All of Elon Musk's ventures tend to be built around a single central idea, a 'what if?' coupled with a 'here's how.' Space Exploration Technologies, a.k.a. SpaceX (pronounced "Space-Ecks") is no exception.
Founded on June 1, 2002 in El Segundo, CA, Space Exploration Technologies was initially funded with $100 million of Elon Musk's own capital. Its stated mission was to reduce the cost of space travel and thus exploration, paving the way to the exploration of Mars.
So far, so soundbite. Really, what SpaceX seems (to me, a complete outside observer) to be based on is the following relatively simple logic chain. However, as most anyone in the know will tell you, the biggest ideas are simple ones, and it's not having the idea, it's managing to execute on it. That logic chain runs approximately like this:
- Space travel is very expensive.
- Most of the cost of space travel is getting to LEO.
- If we can get to LEO more cheaply, many more things become possible.
- Reusable spacecraft is the obvious solution to 'more cheaply' using achievable engineering/science.
- Spaceplanes have been recently proven to not be the answer right now.
- Top-stack capsules are a proven space technology and relatively easy to manufacture (and are safer than side-stack).
- The 50 years of manufacturing tech advances since the Mercury project means that these craft can be made more cheaply
- The 50 years of control system advances since Mercury means that we might be able to reuse some or all of them.
Basically, that's it. The staple of 1930s through 1960s science fiction - the rocket ship that lands on its tail, made famous by everyone from Heinlein
's Destination Moon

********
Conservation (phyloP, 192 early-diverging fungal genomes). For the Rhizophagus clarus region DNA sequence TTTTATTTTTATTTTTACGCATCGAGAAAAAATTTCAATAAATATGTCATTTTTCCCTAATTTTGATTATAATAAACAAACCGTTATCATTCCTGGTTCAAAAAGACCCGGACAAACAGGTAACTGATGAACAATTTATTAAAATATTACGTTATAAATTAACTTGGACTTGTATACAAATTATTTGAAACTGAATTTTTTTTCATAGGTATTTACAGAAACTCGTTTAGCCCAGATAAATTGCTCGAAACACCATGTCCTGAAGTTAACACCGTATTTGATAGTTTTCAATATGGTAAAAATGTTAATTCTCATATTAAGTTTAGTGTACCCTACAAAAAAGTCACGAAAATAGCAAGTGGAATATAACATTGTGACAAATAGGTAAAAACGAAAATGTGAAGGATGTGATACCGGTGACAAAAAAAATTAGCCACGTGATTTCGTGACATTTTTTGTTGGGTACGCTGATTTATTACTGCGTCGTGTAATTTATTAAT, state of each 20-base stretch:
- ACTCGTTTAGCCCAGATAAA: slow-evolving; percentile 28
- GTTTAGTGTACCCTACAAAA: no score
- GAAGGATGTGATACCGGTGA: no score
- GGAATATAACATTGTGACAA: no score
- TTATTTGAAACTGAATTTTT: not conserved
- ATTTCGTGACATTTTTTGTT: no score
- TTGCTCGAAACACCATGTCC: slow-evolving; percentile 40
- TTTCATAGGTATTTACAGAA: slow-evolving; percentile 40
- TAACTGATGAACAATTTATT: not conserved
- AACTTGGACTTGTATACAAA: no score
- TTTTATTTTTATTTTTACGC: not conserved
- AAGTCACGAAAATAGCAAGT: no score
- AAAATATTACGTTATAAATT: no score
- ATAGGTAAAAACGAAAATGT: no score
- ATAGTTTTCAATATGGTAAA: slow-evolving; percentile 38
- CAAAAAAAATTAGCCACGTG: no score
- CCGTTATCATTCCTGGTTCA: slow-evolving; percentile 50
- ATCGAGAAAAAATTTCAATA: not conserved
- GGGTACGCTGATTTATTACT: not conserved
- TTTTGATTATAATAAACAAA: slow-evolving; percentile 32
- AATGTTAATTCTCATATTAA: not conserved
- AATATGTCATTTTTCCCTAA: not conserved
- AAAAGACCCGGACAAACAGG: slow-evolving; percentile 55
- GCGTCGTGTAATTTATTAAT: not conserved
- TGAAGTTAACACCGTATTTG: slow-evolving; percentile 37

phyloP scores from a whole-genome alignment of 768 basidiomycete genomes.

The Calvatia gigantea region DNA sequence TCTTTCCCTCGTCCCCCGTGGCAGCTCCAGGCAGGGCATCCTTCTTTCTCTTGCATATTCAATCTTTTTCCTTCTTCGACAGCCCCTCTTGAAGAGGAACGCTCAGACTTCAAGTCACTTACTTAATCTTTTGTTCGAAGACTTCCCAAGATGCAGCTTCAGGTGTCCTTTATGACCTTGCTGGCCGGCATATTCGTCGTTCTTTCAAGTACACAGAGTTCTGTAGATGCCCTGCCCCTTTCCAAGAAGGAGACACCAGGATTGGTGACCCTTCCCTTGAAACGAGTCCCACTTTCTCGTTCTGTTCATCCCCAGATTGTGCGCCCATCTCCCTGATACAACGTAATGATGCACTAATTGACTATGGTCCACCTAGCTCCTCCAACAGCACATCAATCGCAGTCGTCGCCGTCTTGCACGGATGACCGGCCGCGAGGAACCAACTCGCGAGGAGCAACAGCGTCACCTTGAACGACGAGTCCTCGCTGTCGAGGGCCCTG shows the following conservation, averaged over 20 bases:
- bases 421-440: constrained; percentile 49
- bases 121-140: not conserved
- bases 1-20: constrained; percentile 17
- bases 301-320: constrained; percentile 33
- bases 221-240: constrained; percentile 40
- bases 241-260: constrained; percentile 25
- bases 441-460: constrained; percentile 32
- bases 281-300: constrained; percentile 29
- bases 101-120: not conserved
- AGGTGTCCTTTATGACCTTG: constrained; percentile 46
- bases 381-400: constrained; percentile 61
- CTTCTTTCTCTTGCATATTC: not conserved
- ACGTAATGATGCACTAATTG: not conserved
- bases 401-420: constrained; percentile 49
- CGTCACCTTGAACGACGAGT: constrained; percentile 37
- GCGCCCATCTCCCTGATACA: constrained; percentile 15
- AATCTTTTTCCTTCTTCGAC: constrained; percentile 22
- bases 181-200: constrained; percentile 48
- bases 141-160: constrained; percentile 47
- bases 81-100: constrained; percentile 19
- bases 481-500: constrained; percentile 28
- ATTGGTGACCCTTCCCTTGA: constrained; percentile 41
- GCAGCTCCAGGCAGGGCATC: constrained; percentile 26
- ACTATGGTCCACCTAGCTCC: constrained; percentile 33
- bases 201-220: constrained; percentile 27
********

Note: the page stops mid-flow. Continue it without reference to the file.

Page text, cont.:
- is the basis for SpaceX. The technological basis, at least. The business case has additional help - namely, that since its inception, space travel has been the purview of government monopoly, which means that it is ripe for a young, small and hungry corporate entity to chew the belly out of the industry by using second-mover advantage. Basically, building on all the decades and billions of dollars of government research which is freely available to anyone who wants it.
That's not a dig. That's how it's supposed to work.
So SpaceX set out to find a cheaper way into space. It may be because Elon Musk was obsessed with setting foot on Mars; it might be because he was bored, who knows. Originally, though, SpaceX attempted to negotiate the purchase of obsolete ex-Soviet boosters for their launches, as the original method of making the launch cheaper. The purchase and plan fell through, and the story goes that on the flight back from Ukraine, Elon was famously scribbling math on scrap paper and finally said "Why can't we build them ourselves?" and thus was born SpaceX as we know it.
The company started out by doing some relatively smart things. It hired aerospace professionals. It hired NASA people. It hired space experts from other nations' agencies. It planned things in steps - from the outset, there were to be at least three phases of vehicle. The Falcon 1 was to be the proof of concept, a light launch vehicle which could reach high-arc trajectories with a heavy payload, or a low earth orbit with a very light one. It couldn't carry most commercially viable satellite payloads, but that was all right - it wasn't intended to be the moneymaker. As its name indicated, it was to be the first step, and would have a single Merlin engine - a test of the engine SpaceX was designing and would base its existence on.